Bartenders Are Giving Blue Cocktails the Green Light
At Rolo’s, a restaurant in Ridgewood, Queens, the bar director Tony Milici recently flirted with the idea of putting a blue drink on the cocktail menu. At the same time, he was treating special guests to a Ramos gin fizz, one of the most revered drinks in the cocktail canon. Then, an idea struck: Why not combine the two?
The result was Sacrebleu, a blue riff on the gin fizz, made with rum, velvet falernum and blue curaçao. Was there part of him that felt sheepish about sending such a dignified drink into the world in a sapphire suit? “I slept just fine knowing I made the Ramos gin fizz blue,” he said.
Craft cocktail bartenders have seemingly gotten over any high-minded reservations about blue drinks, as they’ve begun slowly appearing across menus in the past few years. They have even produced a few quasi-famous new drinks, such as the Gun Metal Blue, at Porchlight in Manhattan, made with the citrus-based liqueur blue curaçao, like most blue drinks.
But acceptance of the blue has entered a new phase, with sky hues being applied to classic cocktails. In Manhattan, Temple Bar in NoHo has a blue Negroni, as does Dante in the West Village. Bar Calico, in the Freehand Hotel, serves the Lake Brazee, essentially a mai tai. The top-seller at Sunken Harbor Club in Downtown Brooklyn is a blue zombie. And, at the Centurion Lounge at Los Angeles International Airport, there’s the Maliblue Lagoon, a blue piña colada.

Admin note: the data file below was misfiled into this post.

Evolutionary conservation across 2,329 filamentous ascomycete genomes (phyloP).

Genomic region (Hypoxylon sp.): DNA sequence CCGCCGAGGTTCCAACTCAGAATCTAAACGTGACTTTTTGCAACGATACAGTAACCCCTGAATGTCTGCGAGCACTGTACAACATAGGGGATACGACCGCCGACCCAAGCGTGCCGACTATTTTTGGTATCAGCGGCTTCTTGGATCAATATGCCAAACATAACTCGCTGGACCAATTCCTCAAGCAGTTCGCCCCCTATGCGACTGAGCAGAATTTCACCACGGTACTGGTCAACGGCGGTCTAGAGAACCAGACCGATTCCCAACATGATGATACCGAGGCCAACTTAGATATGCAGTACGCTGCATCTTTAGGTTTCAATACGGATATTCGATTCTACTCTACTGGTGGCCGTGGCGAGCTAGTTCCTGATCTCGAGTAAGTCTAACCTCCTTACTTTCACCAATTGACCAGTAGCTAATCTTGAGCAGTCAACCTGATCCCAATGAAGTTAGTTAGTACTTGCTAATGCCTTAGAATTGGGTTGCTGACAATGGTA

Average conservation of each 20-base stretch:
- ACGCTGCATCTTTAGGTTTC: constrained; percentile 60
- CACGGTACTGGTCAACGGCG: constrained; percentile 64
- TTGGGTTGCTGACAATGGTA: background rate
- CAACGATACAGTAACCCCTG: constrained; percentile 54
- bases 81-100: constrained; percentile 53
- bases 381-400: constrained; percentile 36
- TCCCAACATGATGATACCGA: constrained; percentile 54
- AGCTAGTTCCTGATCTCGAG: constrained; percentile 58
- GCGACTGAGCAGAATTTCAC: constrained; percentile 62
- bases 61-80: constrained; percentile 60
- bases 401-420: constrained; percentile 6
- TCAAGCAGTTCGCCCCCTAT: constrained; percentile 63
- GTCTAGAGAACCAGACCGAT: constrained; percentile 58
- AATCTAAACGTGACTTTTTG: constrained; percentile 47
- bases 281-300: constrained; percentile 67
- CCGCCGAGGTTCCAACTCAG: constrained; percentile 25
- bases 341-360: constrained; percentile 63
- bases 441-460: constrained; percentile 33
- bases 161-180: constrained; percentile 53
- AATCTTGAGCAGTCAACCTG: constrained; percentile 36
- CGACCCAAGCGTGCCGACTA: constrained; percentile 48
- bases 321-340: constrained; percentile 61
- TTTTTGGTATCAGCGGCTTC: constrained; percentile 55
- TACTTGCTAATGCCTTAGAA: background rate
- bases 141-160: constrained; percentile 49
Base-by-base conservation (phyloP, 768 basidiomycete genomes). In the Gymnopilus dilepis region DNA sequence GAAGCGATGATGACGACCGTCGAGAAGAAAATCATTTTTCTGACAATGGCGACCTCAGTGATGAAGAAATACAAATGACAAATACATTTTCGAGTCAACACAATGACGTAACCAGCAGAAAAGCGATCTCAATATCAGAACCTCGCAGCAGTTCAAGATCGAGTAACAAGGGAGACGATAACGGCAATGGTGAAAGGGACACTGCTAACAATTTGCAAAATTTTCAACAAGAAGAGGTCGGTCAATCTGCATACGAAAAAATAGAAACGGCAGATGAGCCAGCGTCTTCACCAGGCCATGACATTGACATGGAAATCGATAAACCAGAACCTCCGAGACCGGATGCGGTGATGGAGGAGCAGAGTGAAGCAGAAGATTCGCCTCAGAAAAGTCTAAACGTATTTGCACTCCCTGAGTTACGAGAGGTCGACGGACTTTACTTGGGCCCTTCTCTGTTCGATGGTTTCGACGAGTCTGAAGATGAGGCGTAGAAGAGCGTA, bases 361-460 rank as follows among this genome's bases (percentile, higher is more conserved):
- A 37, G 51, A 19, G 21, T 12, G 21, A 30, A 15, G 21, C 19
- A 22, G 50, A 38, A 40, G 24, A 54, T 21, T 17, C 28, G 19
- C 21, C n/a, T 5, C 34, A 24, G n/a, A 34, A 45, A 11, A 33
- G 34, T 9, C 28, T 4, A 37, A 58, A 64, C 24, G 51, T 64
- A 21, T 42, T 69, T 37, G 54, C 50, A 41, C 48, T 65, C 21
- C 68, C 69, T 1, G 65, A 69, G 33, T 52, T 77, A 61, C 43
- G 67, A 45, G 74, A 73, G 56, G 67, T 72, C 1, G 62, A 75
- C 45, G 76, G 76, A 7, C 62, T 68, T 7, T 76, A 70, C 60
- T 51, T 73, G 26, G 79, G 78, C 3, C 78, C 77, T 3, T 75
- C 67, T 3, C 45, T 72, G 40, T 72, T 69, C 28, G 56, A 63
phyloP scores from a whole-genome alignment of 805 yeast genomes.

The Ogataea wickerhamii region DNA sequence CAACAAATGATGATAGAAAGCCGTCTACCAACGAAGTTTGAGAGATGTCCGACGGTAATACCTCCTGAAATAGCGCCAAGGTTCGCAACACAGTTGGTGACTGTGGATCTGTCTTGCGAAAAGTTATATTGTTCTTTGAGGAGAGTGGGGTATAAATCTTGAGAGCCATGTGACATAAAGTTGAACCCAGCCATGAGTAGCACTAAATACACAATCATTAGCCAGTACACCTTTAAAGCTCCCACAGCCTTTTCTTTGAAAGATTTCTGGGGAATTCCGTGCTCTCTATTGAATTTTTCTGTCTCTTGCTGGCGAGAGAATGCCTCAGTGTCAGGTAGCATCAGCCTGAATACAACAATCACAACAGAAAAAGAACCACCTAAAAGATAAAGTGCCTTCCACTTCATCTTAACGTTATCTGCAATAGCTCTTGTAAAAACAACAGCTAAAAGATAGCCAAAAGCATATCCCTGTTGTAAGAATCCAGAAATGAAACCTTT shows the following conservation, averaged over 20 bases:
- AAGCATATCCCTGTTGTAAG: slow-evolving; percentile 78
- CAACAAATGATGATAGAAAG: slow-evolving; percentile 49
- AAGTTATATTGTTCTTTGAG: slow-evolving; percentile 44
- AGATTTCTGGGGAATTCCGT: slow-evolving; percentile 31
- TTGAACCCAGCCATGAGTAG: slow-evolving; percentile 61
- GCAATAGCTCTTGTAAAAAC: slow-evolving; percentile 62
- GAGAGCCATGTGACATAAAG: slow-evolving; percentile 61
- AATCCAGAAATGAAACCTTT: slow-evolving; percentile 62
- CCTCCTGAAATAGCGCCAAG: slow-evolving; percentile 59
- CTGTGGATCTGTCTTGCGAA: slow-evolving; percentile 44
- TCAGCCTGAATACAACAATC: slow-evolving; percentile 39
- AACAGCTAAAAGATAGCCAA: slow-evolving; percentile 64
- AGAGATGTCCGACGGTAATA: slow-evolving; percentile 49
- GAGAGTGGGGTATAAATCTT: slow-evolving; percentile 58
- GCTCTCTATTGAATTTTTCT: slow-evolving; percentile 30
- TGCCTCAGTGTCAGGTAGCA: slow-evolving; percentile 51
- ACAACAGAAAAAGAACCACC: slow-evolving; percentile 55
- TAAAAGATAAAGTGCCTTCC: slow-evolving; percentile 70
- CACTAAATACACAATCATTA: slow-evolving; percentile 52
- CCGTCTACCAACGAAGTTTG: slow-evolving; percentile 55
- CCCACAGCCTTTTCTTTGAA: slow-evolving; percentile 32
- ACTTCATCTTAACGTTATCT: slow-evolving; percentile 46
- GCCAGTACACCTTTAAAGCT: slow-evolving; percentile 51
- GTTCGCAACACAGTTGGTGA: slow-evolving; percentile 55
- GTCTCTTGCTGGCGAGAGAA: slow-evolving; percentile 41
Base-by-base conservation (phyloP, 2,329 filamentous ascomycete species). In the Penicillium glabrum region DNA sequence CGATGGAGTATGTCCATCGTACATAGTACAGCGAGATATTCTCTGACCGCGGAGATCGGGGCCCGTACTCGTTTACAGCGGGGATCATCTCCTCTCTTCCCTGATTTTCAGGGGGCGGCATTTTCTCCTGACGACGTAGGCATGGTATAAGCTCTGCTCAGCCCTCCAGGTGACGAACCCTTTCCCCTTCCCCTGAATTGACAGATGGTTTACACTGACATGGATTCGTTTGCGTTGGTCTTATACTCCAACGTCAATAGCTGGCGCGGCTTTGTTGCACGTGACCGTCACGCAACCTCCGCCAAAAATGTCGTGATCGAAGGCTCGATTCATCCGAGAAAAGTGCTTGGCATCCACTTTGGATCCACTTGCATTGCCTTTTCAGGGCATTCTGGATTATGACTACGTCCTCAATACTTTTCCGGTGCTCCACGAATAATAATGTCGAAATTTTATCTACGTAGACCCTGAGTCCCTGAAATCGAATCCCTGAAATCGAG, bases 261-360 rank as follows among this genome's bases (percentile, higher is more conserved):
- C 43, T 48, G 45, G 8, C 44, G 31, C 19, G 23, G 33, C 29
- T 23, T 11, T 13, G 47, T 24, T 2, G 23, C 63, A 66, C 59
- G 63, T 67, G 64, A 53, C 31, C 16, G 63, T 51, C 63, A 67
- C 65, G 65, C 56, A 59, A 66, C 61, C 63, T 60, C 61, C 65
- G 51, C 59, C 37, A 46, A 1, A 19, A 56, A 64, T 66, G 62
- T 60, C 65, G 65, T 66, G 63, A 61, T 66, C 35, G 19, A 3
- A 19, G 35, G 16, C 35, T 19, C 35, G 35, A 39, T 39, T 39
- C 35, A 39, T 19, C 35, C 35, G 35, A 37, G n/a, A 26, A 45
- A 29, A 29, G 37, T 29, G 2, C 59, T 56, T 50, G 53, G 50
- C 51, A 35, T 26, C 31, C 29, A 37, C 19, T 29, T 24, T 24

“The blue curaçao now is well made,” said Christine Wiseman, the beverage director at Bar Lab Hospitality who recently put a blue mai tai variation on the menu at LilliStar, a new rooftop bar set to open soon at the Moxy Williamsburg. Blue coloring “doesn’t take away from the integrity of the cocktails,” she said.
Shannon Mustipher, a spirits educator who wrote “Tiki: Modern Tropical Cocktails,” attributes the trend to the popularization of tropical drinks and 1990s nostalgia. “People want to have a fun time at a bar,” she said. “They’re OK with things being a little kitschy.”
Lindsay Gardner, a media producer who is a regular at Rolo’s, orders the Sacrebleu often. “I love a blue drink,” she said, adding, “I don’t know if it feels like a tiki drink, but Tony’s version just feels a little more elevated.”
While blue curaçao is the most common way to make a drink blue, it’s not the only way. The Sunken Harbor Club’s blue zombie gets its color from organic blue-green algae powder and food coloring.
For Temple Bar’s blue Negroni, Sam Ross, an owner, tried a few techniques to strip the color from red-pink Campari, but they didn’t yield the best results. So he blended colorless bitters until he achieved something close to the taste of Campari and added a few drops of blue food coloring. He calls it “Kampari.”
Mr. Ross also said some customers at Temple Bar, taking their lead from the blue Negroni, started ordering another drink on the menu, Rome With a View — typically made with Campari, dry vermouth, lime juice and sugar — with the imitation blue “Kampari.”
“We called it Rome With a Blue,” he said.
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